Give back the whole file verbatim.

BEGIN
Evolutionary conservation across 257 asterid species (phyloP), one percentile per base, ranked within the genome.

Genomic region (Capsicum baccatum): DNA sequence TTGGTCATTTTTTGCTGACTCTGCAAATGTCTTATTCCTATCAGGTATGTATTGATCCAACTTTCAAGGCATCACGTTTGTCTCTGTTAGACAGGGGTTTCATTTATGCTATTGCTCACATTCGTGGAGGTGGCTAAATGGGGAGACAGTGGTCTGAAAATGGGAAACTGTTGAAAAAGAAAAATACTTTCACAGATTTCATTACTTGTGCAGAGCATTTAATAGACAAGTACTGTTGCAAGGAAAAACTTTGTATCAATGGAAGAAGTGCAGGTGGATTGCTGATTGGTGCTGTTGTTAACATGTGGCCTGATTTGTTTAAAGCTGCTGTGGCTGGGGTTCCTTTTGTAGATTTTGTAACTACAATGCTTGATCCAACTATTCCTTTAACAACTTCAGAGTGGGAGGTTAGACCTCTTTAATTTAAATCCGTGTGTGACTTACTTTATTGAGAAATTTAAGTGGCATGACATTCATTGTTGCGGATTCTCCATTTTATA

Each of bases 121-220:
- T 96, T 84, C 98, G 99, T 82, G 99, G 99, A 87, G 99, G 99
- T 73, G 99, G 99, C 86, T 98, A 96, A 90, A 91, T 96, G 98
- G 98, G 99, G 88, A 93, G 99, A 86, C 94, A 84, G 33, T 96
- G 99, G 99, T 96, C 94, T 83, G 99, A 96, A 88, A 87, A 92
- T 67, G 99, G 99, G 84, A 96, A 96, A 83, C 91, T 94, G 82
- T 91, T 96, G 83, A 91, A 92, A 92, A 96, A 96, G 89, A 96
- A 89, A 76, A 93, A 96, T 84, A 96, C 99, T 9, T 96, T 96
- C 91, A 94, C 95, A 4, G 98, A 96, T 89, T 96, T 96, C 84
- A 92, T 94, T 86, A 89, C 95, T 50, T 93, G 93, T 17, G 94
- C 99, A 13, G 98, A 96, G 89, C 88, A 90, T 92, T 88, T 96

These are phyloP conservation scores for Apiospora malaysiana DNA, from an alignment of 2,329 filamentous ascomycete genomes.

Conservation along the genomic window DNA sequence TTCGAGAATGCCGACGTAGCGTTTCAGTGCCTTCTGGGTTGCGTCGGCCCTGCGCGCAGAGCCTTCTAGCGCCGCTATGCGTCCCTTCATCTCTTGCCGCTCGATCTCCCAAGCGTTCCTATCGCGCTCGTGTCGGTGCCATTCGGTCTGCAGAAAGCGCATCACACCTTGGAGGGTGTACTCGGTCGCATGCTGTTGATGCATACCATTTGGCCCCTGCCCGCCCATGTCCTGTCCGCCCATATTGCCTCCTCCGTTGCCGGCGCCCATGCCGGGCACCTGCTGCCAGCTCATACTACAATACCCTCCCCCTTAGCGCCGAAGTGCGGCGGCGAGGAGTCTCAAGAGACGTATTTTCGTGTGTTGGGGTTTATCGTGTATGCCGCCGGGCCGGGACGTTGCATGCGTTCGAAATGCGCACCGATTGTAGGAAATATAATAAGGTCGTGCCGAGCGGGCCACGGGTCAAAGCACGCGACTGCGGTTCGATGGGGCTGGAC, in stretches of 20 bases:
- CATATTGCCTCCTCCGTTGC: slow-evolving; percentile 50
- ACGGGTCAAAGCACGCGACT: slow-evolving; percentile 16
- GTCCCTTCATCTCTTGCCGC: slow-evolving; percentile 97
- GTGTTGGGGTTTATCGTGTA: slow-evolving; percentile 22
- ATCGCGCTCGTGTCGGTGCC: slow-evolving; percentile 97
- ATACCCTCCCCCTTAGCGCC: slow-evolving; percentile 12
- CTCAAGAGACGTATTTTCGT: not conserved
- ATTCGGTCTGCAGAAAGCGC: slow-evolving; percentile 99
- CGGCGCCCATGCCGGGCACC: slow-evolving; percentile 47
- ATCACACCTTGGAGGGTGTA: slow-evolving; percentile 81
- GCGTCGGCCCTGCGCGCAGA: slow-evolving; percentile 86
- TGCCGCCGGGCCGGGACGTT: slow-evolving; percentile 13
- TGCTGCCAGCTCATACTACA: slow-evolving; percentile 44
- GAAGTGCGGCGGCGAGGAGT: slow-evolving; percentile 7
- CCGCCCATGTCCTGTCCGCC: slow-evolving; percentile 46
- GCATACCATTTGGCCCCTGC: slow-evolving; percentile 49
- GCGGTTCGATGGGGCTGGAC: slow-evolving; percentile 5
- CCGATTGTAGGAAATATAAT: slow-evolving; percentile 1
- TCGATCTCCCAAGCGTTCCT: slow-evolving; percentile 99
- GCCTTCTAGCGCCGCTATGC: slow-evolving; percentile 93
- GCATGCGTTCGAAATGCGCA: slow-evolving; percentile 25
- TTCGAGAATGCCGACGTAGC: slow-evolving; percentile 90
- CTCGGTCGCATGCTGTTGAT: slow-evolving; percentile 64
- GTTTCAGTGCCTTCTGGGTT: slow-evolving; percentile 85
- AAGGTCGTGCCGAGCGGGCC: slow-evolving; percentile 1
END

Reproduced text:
Evolutionary conservation across 257 asterid species (phyloP), one percentile per base, ranked within the genome.

Genomic region (Capsicum baccatum): DNA sequence TTGGTCATTTTTTGCTGACTCTGCAAATGTCTTATTCCTATCAGGTATGTATTGATCCAACTTTCAAGGCATCACGTTTGTCTCTGTTAGACAGGGGTTTCATTTATGCTATTGCTCACATTCGTGGAGGTGGCTAAATGGGGAGACAGTGGTCTGAAAATGGGAAACTGTTGAAAAAGAAAAATACTTTCACAGATTTCATTACTTGTGCAGAGCATTTAATAGACAAGTACTGTTGCAAGGAAAAACTTTGTATCAATGGAAGAAGTGCAGGTGGATTGCTGATTGGTGCTGTTGTTAACATGTGGCCTGATTTGTTTAAAGCTGCTGTGGCTGGGGTTCCTTTTGTAGATTTTGTAACTACAATGCTTGATCCAACTATTCCTTTAACAACTTCAGAGTGGGAGGTTAGACCTCTTTAATTTAAATCCGTGTGTGACTTACTTTATTGAGAAATTTAAGTGGCATGACATTCATTGTTGCGGATTCTCCATTTTATA

Each of bases 121-220:
- T 96, T 84, C 98, G 99, T 82, G 99, G 99, A 87, G 99, G 99
- T 73, G 99, G 99, C 86, T 98, A 96, A 90, A 91, T 96, G 98
- G 98, G 99, G 88, A 93, G 99, A 86, C 94, A 84, G 33, T 96
- G 99, G 99, T 96, C 94, T 83, G 99, A 96, A 88, A 87, A 92
- T 67, G 99, G 99, G 84, A 96, A 96, A 83, C 91, T 94, G 82
- T 91, T 96, G 83, A 91, A 92, A 92, A 96, A 96, G 89, A 96
- A 89, A 76, A 93, A 96, T 84, A 96, C 99, T 9, T 96, T 96
- C 91, A 94, C 95, A 4, G 98, A 96, T 89, T 96, T 96, C 84
- A 92, T 94, T 86, A 89, C 95, T 50, T 93, G 93, T 17, G 94
- C 99, A 13, G 98, A 96, G 89, C 88, A 90, T 92, T 88, T 96

These are phyloP conservation scores for Apiospora malaysiana DNA, from an alignment of 2,329 filamentous ascomycete genomes.

Conservation along the genomic window DNA sequence TTCGAGAATGCCGACGTAGCGTTTCAGTGCCTTCTGGGTTGCGTCGGCCCTGCGCGCAGAGCCTTCTAGCGCCGCTATGCGTCCCTTCATCTCTTGCCGCTCGATCTCCCAAGCGTTCCTATCGCGCTCGTGTCGGTGCCATTCGGTCTGCAGAAAGCGCATCACACCTTGGAGGGTGTACTCGGTCGCATGCTGTTGATGCATACCATTTGGCCCCTGCCCGCCCATGTCCTGTCCGCCCATATTGCCTCCTCCGTTGCCGGCGCCCATGCCGGGCACCTGCTGCCAGCTCATACTACAATACCCTCCCCCTTAGCGCCGAAGTGCGGCGGCGAGGAGTCTCAAGAGACGTATTTTCGTGTGTTGGGGTTTATCGTGTATGCCGCCGGGCCGGGACGTTGCATGCGTTCGAAATGCGCACCGATTGTAGGAAATATAATAAGGTCGTGCCGAGCGGGCCACGGGTCAAAGCACGCGACTGCGGTTCGATGGGGCTGGAC, in stretches of 20 bases:
- CATATTGCCTCCTCCGTTGC: slow-evolving; percentile 50
- ACGGGTCAAAGCACGCGACT: slow-evolving; percentile 16
- GTCCCTTCATCTCTTGCCGC: slow-evolving; percentile 97
- GTGTTGGGGTTTATCGTGTA: slow-evolving; percentile 22
- ATCGCGCTCGTGTCGGTGCC: slow-evolving; percentile 97
- ATACCCTCCCCCTTAGCGCC: slow-evolving; percentile 12
- CTCAAGAGACGTATTTTCGT: not conserved
- ATTCGGTCTGCAGAAAGCGC: slow-evolving; percentile 99
- CGGCGCCCATGCCGGGCACC: slow-evolving; percentile 47
- ATCACACCTTGGAGGGTGTA: slow-evolving; percentile 81
- GCGTCGGCCCTGCGCGCAGA: slow-evolving; percentile 86
- TGCCGCCGGGCCGGGACGTT: slow-evolving; percentile 13
- TGCTGCCAGCTCATACTACA: slow-evolving; percentile 44
- GAAGTGCGGCGGCGAGGAGT: slow-evolving; percentile 7
- CCGCCCATGTCCTGTCCGCC: slow-evolving; percentile 46
- GCATACCATTTGGCCCCTGC: slow-evolving; percentile 49
- GCGGTTCGATGGGGCTGGAC: slow-evolving; percentile 5
- CCGATTGTAGGAAATATAAT: slow-evolving; percentile 1
- TCGATCTCCCAAGCGTTCCT: slow-evolving; percentile 99
- GCCTTCTAGCGCCGCTATGC: slow-evolving; percentile 93
- GCATGCGTTCGAAATGCGCA: slow-evolving; percentile 25
- TTCGAGAATGCCGACGTAGC: slow-evolving; percentile 90
- CTCGGTCGCATGCTGTTGAT: slow-evolving; percentile 64
- GTTTCAGTGCCTTCTGGGTT: slow-evolving; percentile 85
- AAGGTCGTGCCGAGCGGGCC: slow-evolving; percentile 1